Bulldogs hit the road looking for another upset
But he wants people to know that the Bulldogs aren't just a run-of-the-mill No. 7 team.
"I think we are an excellent No. 7 seed," Pergament said. "We have played well all season, we haven't been blown out all season."
In fact, of the seven losses BBA (10-7) has going into today's Division II semifinal game against No. 3 Burlington (15-3), three have been decided by one goal (including a 8-7 loss to Burlington on May 19) and two have been decided by two goals.
The losses could leave Pergament feeling snake-bitten about his team. But instead of focusing on the negative impacts of those losses, Pergament is instead focusing on how those losses have created a tougher side.
"I think it gives us a reality check," Pergament said. "I think having been in a lot of close games, we know what it's like to be on the winning side and the losing side of a close game. I keep reminding them of those moments. When we get into another close situation, I'm able to go back to that touchpoint and refer to that and remind them that we don't want to walk off the field with any regrets."
The Bulldogs have already shown that seeding means little to them as they topped No. 2 Stowe on Saturday 7-4. The win gives BBA some confidence heading into today's game, but Pergament is also quick to remind his team that situations they have been in before this season have put them where they are currently.
"I try to look at each game individually. If we had won some of those close games this season we would have had a higher seed going into the playoffs and we would have had more home games," Pergament said. "We've had a tough postseason in terms of the games we've played and we've only had one home game. We've had to win on the road."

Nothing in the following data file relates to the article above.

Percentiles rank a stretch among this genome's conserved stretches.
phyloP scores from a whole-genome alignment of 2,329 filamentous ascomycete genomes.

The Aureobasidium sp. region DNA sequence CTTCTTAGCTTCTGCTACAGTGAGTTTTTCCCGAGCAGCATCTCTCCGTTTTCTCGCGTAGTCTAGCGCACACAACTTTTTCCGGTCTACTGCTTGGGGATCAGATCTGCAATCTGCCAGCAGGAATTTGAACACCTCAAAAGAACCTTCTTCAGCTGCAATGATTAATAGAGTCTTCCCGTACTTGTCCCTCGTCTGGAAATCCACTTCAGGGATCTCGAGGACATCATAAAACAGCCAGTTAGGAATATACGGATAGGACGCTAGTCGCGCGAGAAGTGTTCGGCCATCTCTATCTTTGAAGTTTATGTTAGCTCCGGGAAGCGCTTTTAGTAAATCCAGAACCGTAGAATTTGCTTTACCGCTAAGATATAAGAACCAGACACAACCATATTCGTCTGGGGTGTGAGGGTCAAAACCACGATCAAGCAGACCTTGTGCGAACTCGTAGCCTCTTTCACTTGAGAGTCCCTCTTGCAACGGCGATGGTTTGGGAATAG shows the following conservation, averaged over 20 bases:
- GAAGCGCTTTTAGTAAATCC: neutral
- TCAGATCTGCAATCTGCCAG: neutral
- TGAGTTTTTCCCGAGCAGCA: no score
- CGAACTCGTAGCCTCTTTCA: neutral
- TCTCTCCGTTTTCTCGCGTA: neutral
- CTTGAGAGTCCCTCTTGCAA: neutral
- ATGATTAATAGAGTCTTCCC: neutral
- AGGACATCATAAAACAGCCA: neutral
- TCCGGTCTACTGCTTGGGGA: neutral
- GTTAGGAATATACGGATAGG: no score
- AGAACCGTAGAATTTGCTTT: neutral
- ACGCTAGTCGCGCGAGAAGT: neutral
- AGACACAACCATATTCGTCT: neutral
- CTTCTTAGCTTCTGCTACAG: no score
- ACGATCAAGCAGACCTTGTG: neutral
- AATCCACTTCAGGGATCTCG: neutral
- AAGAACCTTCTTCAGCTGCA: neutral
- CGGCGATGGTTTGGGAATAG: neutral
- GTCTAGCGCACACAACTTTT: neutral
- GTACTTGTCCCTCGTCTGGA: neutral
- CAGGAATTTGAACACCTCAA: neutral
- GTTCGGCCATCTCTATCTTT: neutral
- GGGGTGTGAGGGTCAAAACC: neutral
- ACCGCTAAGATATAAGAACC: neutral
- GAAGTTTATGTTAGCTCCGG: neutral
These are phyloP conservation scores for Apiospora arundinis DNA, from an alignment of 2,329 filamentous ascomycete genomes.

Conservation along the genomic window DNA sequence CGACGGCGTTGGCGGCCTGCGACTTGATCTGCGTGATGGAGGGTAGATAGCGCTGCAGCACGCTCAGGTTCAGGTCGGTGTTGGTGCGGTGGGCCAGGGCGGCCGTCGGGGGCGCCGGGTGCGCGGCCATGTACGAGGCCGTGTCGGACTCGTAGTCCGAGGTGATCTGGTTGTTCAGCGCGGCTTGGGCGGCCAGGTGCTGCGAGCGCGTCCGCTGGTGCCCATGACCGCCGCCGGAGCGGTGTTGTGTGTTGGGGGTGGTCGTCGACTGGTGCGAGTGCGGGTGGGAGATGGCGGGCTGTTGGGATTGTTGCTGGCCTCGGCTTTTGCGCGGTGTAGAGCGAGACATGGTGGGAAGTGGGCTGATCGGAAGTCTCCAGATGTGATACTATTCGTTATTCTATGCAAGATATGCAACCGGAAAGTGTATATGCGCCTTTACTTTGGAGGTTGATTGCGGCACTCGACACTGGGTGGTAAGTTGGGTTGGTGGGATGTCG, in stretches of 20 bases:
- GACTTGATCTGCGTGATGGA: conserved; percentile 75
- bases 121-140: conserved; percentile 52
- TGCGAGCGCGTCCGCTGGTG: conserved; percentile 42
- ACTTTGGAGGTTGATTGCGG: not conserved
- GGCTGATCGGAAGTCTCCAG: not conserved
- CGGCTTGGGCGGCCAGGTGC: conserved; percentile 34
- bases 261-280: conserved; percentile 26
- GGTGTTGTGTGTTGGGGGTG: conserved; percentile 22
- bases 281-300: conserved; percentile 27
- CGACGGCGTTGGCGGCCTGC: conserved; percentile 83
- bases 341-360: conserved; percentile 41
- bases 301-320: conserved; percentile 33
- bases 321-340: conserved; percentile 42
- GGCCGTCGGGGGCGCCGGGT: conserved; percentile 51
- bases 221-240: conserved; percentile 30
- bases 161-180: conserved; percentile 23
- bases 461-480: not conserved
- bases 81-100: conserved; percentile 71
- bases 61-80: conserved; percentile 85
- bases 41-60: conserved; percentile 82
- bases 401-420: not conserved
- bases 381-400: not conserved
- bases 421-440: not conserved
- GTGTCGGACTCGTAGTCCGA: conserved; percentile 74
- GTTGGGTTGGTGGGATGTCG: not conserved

Talking about the issues that go with a long trip to a game, Pergament said that Saturday's gameplan for arriving at Stowe will carry over to Burlington.
"At Stowe, we showed up two hours early," Pergament said. "I felt it worked. We got there super early, we had time to stretch our legs and get loose."
And with the Bulldogs relying on a big group of underclassmen, feeling loose going into the game is key if the Bulldogs want to acclimate quickly.
While the Bulldogs have seniors like Ben Alexopoulos, Andrew Sherras and Will Helmtag to provide leadership, Pergament has also looked to players like freshman Carter Vickers and sophomore Max Pagnucco to score goals for the team.
"Saturday's game against Stowe, only one upperclassman scored a goal," Pergament said. "The other guys really dominated the goal scoring in that game. It is a team-oriented approach [we have]."
The seniors, though, do have a large part to play in Pergament's system. The Bulldogs have been through several coaches over the last few years, but Pergament's motto to the seniors is that their legacy will carry on past this season.
"I keep saying to them to leave a legacy this year," Pergament said. "That's the thing, when they graduate BBA and walk down the aisle on Friday, what is the legacy you want to leave? I'm pushing the seniors to set the tone and the pace, and if they keep working hard it will provide opportunities for everyone else."
Pergament did not dive too deep into the gameplan for round two with the Seahorses. All he said was that he didn't want to see game one happen again.
"They beat us with 45 seconds left in the game," Pergament said. "What we know is that we don't want it to happen again. I think we are just a more mature team now. We are more ready now to step up and rise to the challenge."
The Seahorses are a team loaded with upperclassmen that have spent their careers in Division I. Burlington dropped down to D-II this year after posting sub-.500 records in the top flight.
Clark Stephenson, Jake Edwards and Sevin Gulfield are just three of the names to watch for the Seahorses offensively, while Jesse Bouchard will be Mike Sztorc's opposite in the cage today.
"I keep focusing on team defense," Pergament said. "We have to help each other and have each other's backs. It's about team-oriented coaching, it's not about just one player or one part of the team. It's about how the team comes together and bounces back from challenges."
Pergament's ultimate message comes down to the challenge he laid out for his team coming into the season. It takes three games to make the championship at Division II, and BBA only has two of them.
"I keep reminding them they have two out of three, and don't have the third yet," Pergament said. "[I remind them to] keep their eye on the prize and the opponent coming towards us."
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